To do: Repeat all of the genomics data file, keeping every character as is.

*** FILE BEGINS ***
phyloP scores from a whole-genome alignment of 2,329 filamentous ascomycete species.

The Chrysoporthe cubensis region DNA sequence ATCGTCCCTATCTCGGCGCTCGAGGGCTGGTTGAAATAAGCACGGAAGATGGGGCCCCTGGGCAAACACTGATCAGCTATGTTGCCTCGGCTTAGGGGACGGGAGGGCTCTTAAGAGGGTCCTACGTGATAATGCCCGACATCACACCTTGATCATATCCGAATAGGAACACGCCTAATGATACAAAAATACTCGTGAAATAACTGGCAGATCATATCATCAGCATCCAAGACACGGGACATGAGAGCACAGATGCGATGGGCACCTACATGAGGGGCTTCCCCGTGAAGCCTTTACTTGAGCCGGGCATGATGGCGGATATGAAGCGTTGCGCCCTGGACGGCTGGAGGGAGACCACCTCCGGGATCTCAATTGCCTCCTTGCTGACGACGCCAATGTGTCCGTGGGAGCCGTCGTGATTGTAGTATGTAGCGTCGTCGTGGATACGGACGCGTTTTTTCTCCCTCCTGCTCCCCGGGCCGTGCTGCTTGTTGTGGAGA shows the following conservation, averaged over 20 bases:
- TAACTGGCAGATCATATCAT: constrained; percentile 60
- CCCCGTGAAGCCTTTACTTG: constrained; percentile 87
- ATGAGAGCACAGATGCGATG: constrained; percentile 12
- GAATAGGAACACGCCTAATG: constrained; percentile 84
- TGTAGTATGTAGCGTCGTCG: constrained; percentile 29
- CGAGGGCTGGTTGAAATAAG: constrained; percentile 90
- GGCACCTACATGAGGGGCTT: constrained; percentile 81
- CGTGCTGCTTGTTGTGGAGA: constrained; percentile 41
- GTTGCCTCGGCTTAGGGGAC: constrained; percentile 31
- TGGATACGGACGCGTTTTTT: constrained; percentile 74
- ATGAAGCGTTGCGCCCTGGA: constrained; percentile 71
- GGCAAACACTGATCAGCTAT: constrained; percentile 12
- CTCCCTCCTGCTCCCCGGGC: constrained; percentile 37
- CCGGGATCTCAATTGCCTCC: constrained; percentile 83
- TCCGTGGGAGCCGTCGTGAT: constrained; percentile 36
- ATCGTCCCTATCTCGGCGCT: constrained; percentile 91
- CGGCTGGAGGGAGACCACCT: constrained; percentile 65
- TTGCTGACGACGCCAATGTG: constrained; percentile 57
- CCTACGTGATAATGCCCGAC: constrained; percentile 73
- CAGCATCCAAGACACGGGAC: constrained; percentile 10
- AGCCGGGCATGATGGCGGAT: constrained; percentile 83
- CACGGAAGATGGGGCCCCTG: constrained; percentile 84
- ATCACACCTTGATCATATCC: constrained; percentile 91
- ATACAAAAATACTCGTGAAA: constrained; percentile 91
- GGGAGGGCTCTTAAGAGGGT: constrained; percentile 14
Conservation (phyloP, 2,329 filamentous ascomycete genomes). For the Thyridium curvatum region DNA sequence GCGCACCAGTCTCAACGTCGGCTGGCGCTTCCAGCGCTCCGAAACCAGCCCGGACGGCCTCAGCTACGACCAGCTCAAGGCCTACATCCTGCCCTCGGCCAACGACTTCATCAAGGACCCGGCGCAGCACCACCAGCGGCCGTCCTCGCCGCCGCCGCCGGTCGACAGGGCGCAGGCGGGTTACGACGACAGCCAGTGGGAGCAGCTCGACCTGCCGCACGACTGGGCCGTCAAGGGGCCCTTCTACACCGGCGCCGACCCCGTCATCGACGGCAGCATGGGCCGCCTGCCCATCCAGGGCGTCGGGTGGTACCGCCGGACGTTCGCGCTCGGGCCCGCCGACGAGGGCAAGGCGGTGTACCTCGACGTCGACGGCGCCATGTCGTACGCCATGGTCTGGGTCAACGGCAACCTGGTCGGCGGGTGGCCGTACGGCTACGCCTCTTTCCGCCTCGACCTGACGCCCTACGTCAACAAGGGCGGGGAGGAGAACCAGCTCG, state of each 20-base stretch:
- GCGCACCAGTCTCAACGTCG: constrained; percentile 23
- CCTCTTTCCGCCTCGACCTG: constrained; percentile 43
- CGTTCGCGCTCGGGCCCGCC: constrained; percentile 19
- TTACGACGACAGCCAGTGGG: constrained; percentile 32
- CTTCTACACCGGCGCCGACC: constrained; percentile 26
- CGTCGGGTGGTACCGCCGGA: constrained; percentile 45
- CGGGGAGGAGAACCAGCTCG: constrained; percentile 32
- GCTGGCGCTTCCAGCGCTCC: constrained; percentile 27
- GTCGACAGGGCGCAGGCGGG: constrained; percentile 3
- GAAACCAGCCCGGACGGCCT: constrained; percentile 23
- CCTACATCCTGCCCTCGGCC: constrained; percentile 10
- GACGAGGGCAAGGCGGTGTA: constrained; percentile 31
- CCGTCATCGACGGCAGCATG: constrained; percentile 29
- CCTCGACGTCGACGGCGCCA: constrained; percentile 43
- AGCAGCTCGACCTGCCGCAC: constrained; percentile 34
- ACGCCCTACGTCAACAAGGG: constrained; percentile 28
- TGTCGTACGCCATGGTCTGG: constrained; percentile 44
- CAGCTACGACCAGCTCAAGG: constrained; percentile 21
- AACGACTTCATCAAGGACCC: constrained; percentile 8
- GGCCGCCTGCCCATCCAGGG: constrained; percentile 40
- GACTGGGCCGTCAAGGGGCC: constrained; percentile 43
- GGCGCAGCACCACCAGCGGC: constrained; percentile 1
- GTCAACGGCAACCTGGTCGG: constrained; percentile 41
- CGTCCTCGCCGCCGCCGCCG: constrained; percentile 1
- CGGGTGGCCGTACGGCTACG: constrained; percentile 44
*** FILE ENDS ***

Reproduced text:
phyloP scores from a whole-genome alignment of 2,329 filamentous ascomycete species.

The Chrysoporthe cubensis region DNA sequence ATCGTCCCTATCTCGGCGCTCGAGGGCTGGTTGAAATAAGCACGGAAGATGGGGCCCCTGGGCAAACACTGATCAGCTATGTTGCCTCGGCTTAGGGGACGGGAGGGCTCTTAAGAGGGTCCTACGTGATAATGCCCGACATCACACCTTGATCATATCCGAATAGGAACACGCCTAATGATACAAAAATACTCGTGAAATAACTGGCAGATCATATCATCAGCATCCAAGACACGGGACATGAGAGCACAGATGCGATGGGCACCTACATGAGGGGCTTCCCCGTGAAGCCTTTACTTGAGCCGGGCATGATGGCGGATATGAAGCGTTGCGCCCTGGACGGCTGGAGGGAGACCACCTCCGGGATCTCAATTGCCTCCTTGCTGACGACGCCAATGTGTCCGTGGGAGCCGTCGTGATTGTAGTATGTAGCGTCGTCGTGGATACGGACGCGTTTTTTCTCCCTCCTGCTCCCCGGGCCGTGCTGCTTGTTGTGGAGA shows the following conservation, averaged over 20 bases:
- TAACTGGCAGATCATATCAT: constrained; percentile 60
- CCCCGTGAAGCCTTTACTTG: constrained; percentile 87
- ATGAGAGCACAGATGCGATG: constrained; percentile 12
- GAATAGGAACACGCCTAATG: constrained; percentile 84
- TGTAGTATGTAGCGTCGTCG: constrained; percentile 29
- CGAGGGCTGGTTGAAATAAG: constrained; percentile 90
- GGCACCTACATGAGGGGCTT: constrained; percentile 81
- CGTGCTGCTTGTTGTGGAGA: constrained; percentile 41
- GTTGCCTCGGCTTAGGGGAC: constrained; percentile 31
- TGGATACGGACGCGTTTTTT: constrained; percentile 74
- ATGAAGCGTTGCGCCCTGGA: constrained; percentile 71
- GGCAAACACTGATCAGCTAT: constrained; percentile 12
- CTCCCTCCTGCTCCCCGGGC: constrained; percentile 37
- CCGGGATCTCAATTGCCTCC: constrained; percentile 83
- TCCGTGGGAGCCGTCGTGAT: constrained; percentile 36
- ATCGTCCCTATCTCGGCGCT: constrained; percentile 91
- CGGCTGGAGGGAGACCACCT: constrained; percentile 65
- TTGCTGACGACGCCAATGTG: constrained; percentile 57
- CCTACGTGATAATGCCCGAC: constrained; percentile 73
- CAGCATCCAAGACACGGGAC: constrained; percentile 10
- AGCCGGGCATGATGGCGGAT: constrained; percentile 83
- CACGGAAGATGGGGCCCCTG: constrained; percentile 84
- ATCACACCTTGATCATATCC: constrained; percentile 91
- ATACAAAAATACTCGTGAAA: constrained; percentile 91
- GGGAGGGCTCTTAAGAGGGT: constrained; percentile 14
Conservation (phyloP, 2,329 filamentous ascomycete genomes). For the Thyridium curvatum region DNA sequence GCGCACCAGTCTCAACGTCGGCTGGCGCTTCCAGCGCTCCGAAACCAGCCCGGACGGCCTCAGCTACGACCAGCTCAAGGCCTACATCCTGCCCTCGGCCAACGACTTCATCAAGGACCCGGCGCAGCACCACCAGCGGCCGTCCTCGCCGCCGCCGCCGGTCGACAGGGCGCAGGCGGGTTACGACGACAGCCAGTGGGAGCAGCTCGACCTGCCGCACGACTGGGCCGTCAAGGGGCCCTTCTACACCGGCGCCGACCCCGTCATCGACGGCAGCATGGGCCGCCTGCCCATCCAGGGCGTCGGGTGGTACCGCCGGACGTTCGCGCTCGGGCCCGCCGACGAGGGCAAGGCGGTGTACCTCGACGTCGACGGCGCCATGTCGTACGCCATGGTCTGGGTCAACGGCAACCTGGTCGGCGGGTGGCCGTACGGCTACGCCTCTTTCCGCCTCGACCTGACGCCCTACGTCAACAAGGGCGGGGAGGAGAACCAGCTCG, state of each 20-base stretch:
- GCGCACCAGTCTCAACGTCG: constrained; percentile 23
- CCTCTTTCCGCCTCGACCTG: constrained; percentile 43
- CGTTCGCGCTCGGGCCCGCC: constrained; percentile 19
- TTACGACGACAGCCAGTGGG: constrained; percentile 32
- CTTCTACACCGGCGCCGACC: constrained; percentile 26
- CGTCGGGTGGTACCGCCGGA: constrained; percentile 45
- CGGGGAGGAGAACCAGCTCG: constrained; percentile 32
- GCTGGCGCTTCCAGCGCTCC: constrained; percentile 27
- GTCGACAGGGCGCAGGCGGG: constrained; percentile 3
- GAAACCAGCCCGGACGGCCT: constrained; percentile 23
- CCTACATCCTGCCCTCGGCC: constrained; percentile 10
- GACGAGGGCAAGGCGGTGTA: constrained; percentile 31
- CCGTCATCGACGGCAGCATG: constrained; percentile 29
- CCTCGACGTCGACGGCGCCA: constrained; percentile 43
- AGCAGCTCGACCTGCCGCAC: constrained; percentile 34
- ACGCCCTACGTCAACAAGGG: constrained; percentile 28
- TGTCGTACGCCATGGTCTGG: constrained; percentile 44
- CAGCTACGACCAGCTCAAGG: constrained; percentile 21
- AACGACTTCATCAAGGACCC: constrained; percentile 8
- GGCCGCCTGCCCATCCAGGG: constrained; percentile 40
- GACTGGGCCGTCAAGGGGCC: constrained; percentile 43
- GGCGCAGCACCACCAGCGGC: constrained; percentile 1
- GTCAACGGCAACCTGGTCGG: constrained; percentile 41
- CGTCCTCGCCGCCGCCGCCG: constrained; percentile 1
- CGGGTGGCCGTACGGCTACG: constrained; percentile 44